I too am very comfortable NOT doing business with people who do not want to do business with me because of my conservative views.....there are enough of us out there so that we will be just fine doing BUSINESS amongst ourselves....
You can’t really get anywhere within the social media world of real estate without hearing about Rob Hahn and his infamous blog. I’ve never met Rob in person, but I enjoy seeing his updates. I don’t necessarily agree with 100 percent of the things he posts, but I admire him because, for the most part, I feel like he shares what’s on his mind in an open and honest way.
We’re reaching the tail end of political banter season, and I’m pleased to say there was very minimal hate mongering or propaganda flinging on my newsfeed. I’ve noticed that the general consensus, when it comes to political posts, is that they are a big NO-NO. There are varying reasons, such as not wanting to engage in heated topics, or people are just tired of seeing political messages. Yet there are also those who post about freedom of speech, and a whole argument breaks out over whether or not we can argue. Enter Rob Hahn.
Rob has had no issue putting his opinion out there for the world to see via Facebook, and frankly, why should he? It’s his profile and he can do whatever he wants with it. His bold attitude when it comes to attacking the “edited beige life” we all present on social networks is a brave endeavor indeed. It also invites a much deeper discussion about the role social media has in our lives and whether social media will ever truly represent our “actual lives” - or if we even want it to.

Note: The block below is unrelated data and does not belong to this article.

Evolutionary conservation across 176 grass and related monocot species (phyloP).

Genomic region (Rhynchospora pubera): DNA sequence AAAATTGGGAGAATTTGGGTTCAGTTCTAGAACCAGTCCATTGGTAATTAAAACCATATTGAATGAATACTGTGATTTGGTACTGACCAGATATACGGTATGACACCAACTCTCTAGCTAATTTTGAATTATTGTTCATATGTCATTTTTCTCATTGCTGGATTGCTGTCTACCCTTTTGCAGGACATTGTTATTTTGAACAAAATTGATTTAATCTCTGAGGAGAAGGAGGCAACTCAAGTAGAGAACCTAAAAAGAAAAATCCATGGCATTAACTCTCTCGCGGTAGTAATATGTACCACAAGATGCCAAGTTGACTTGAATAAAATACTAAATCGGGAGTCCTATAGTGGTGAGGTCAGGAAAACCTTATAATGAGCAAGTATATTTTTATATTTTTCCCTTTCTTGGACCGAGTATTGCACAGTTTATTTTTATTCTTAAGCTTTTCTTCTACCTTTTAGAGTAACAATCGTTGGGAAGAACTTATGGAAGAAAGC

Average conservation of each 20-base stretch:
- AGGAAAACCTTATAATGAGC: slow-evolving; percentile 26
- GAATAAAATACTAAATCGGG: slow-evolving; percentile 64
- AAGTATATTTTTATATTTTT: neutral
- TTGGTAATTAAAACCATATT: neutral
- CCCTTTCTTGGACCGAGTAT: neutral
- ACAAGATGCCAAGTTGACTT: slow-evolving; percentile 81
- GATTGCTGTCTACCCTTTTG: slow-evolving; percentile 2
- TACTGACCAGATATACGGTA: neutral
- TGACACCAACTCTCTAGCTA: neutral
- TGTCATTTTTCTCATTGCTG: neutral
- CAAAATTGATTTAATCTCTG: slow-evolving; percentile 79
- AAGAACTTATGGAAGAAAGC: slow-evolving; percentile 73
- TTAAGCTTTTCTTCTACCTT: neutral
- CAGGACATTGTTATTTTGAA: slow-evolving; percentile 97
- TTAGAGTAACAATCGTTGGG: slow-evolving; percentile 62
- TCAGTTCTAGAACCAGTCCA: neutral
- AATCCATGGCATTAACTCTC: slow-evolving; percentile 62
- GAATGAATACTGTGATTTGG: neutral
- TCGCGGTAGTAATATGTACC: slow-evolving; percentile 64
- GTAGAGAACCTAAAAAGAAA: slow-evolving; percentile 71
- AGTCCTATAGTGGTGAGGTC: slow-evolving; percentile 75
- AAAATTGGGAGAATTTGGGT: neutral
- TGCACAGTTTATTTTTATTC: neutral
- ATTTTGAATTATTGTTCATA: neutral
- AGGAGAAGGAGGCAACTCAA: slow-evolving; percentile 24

Here’s what I would encourage real estate professionals to do when it comes to politics and social media: Stay out of it. I’m not discouraging freedom of speech or anything like that, but as working professionals, your social profile is your public relations, and not everyone is willing to overlook your views on politics.
Eric Hempler brought up my same concern, yet Rob said he was comfortable if someone chose not to do business with him. Rob is correct in saying it is a free country, and he can choose to do business with whomever he likes, but it strikes me as misguided to restrict your clientele just so you can get your opinion out in the open.
Agents know best about how customers are, but I will emphasize this: Customers can be difficult. Yet to do business, you have to put up with them. Imagine prospective clients viewing your Facebook profile and disagreeing with your political stance. Which scenario seems more likely: Said client is even more psyched to work with you, or said client is disgusted with your views and looks elsewhere? Someone is going to disagree with you, and that someone could have been a client.
Michael Jordan was once asked by Dean Smith, his basketball coach from the University of North Carolina, to help him campaign against Senator Jesse Helms. While Jordan did not agree with Helms’ politics, he refused his former coach, simply saying, “Hey, Republicans buy sneakers too.” Be like Mike.
Would you rather exercise your ability to post passionately about your political views on a very public profile, or stay politics-free and not risk offending potential clients?